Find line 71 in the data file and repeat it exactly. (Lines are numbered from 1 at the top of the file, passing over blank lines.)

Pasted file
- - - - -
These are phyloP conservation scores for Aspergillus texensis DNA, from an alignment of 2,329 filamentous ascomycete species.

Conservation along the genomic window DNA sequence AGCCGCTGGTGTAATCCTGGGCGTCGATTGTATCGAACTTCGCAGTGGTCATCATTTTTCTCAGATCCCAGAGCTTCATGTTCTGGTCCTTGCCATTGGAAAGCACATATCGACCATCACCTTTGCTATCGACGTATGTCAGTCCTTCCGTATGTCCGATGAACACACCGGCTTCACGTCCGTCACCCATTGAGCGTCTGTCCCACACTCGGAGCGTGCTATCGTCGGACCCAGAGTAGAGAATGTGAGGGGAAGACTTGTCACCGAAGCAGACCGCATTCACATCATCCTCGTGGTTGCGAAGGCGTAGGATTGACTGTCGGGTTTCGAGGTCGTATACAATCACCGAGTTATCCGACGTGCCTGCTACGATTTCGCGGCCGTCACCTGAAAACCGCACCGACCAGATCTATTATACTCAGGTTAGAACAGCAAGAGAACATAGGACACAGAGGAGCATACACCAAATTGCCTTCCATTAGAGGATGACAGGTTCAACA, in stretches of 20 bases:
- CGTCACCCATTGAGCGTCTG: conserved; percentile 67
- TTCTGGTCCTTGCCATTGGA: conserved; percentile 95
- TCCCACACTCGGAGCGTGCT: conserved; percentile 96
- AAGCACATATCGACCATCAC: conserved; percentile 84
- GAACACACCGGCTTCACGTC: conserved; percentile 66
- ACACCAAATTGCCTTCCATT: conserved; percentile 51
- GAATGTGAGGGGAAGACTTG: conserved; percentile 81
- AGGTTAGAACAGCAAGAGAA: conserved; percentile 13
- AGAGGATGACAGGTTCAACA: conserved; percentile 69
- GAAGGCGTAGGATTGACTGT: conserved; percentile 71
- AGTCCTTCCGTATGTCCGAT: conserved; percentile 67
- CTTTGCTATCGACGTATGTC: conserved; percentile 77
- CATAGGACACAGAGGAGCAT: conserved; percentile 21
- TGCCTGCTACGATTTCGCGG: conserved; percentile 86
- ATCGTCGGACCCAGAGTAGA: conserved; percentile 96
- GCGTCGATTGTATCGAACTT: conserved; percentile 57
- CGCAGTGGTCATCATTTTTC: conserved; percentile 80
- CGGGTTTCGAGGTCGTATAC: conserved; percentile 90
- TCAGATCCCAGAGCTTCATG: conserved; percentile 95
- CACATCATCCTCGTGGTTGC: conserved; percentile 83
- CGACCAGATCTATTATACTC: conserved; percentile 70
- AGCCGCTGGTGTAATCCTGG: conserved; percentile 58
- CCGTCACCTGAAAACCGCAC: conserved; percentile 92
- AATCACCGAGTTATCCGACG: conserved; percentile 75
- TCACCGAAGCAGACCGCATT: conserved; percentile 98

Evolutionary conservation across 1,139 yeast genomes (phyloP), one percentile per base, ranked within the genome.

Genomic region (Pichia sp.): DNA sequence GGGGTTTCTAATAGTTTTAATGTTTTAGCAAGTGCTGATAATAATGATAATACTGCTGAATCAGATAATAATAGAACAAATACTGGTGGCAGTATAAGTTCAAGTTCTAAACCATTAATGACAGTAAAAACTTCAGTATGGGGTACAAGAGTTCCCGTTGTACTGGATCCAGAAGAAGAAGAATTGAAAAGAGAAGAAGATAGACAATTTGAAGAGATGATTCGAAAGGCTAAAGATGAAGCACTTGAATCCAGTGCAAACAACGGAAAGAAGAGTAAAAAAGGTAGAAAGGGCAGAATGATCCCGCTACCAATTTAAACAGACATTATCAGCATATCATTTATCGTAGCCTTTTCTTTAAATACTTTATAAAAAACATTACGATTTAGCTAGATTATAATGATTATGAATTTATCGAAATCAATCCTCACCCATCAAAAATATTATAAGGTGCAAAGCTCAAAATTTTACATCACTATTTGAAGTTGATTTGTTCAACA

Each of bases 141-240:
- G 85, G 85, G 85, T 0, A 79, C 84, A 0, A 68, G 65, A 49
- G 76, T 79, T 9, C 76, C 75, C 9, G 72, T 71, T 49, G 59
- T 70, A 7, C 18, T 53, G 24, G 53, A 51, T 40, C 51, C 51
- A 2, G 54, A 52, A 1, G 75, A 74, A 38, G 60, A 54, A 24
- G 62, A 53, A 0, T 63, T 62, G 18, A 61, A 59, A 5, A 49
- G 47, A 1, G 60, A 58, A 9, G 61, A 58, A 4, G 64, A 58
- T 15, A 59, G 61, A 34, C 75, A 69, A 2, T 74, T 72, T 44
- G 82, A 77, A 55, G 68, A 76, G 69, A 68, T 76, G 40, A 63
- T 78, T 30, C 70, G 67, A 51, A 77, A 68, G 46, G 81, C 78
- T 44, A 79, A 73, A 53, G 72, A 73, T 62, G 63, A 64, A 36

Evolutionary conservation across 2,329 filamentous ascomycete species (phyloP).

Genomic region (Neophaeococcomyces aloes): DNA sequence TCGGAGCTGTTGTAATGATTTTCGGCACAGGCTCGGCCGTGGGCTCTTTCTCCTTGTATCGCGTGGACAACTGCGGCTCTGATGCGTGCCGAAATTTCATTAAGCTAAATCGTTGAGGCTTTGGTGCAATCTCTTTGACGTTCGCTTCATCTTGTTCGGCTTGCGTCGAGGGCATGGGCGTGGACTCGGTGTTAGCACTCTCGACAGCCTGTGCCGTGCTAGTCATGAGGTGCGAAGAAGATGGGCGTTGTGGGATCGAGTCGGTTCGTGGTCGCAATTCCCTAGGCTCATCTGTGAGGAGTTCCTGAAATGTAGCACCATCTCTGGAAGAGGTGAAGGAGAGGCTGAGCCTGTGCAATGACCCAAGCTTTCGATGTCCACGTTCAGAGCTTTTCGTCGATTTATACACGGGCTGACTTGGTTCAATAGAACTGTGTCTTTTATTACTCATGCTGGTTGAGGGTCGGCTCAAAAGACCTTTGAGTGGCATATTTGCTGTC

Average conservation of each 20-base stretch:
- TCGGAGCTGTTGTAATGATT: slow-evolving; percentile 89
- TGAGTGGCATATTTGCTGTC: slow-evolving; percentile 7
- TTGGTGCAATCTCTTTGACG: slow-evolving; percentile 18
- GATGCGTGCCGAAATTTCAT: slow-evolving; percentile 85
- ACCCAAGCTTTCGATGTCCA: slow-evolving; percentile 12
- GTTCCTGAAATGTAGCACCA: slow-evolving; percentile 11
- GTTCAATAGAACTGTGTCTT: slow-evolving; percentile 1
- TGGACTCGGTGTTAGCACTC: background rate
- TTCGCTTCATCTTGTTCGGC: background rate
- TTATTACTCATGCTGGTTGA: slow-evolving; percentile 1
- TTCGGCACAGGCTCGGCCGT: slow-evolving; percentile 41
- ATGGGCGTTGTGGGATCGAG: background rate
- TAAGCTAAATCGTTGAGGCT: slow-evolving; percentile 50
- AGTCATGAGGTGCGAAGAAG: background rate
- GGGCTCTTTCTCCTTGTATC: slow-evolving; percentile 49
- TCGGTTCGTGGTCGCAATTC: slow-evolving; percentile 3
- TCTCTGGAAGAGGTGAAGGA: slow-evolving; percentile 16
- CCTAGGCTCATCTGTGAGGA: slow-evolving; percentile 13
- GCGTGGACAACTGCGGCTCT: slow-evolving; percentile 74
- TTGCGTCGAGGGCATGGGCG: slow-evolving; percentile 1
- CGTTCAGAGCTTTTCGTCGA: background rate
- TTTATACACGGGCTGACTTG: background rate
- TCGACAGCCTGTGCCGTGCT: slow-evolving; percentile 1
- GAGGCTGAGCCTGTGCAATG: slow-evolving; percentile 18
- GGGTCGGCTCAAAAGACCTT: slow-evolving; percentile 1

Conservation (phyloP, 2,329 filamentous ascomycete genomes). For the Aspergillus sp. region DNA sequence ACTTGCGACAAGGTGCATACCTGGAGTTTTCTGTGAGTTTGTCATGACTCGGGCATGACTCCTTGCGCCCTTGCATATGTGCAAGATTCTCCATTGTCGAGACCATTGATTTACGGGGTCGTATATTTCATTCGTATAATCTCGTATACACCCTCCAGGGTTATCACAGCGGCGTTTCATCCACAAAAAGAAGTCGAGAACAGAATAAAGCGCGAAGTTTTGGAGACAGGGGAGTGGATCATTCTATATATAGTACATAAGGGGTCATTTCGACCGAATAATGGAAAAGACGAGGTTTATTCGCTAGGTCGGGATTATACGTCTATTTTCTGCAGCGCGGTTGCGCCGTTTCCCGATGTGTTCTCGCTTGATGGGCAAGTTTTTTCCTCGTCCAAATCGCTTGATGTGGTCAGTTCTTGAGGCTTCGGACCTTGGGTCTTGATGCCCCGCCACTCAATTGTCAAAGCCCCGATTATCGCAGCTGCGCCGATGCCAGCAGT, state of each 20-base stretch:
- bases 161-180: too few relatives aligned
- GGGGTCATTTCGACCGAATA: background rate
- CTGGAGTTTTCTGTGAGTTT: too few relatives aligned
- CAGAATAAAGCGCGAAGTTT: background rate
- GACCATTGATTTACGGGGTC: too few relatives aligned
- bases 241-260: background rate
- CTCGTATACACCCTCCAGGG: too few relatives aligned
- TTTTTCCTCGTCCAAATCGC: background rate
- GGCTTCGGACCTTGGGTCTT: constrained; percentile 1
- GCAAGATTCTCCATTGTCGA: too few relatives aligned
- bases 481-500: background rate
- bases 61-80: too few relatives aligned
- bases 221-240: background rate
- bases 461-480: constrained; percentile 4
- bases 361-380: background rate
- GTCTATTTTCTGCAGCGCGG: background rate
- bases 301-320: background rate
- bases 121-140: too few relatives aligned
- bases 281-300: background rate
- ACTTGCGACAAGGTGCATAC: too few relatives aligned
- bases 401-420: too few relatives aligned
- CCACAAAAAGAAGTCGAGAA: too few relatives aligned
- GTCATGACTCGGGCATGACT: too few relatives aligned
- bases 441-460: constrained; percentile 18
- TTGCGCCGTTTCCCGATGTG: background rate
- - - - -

- GGGGTCATTTCGACCGAATA: background rate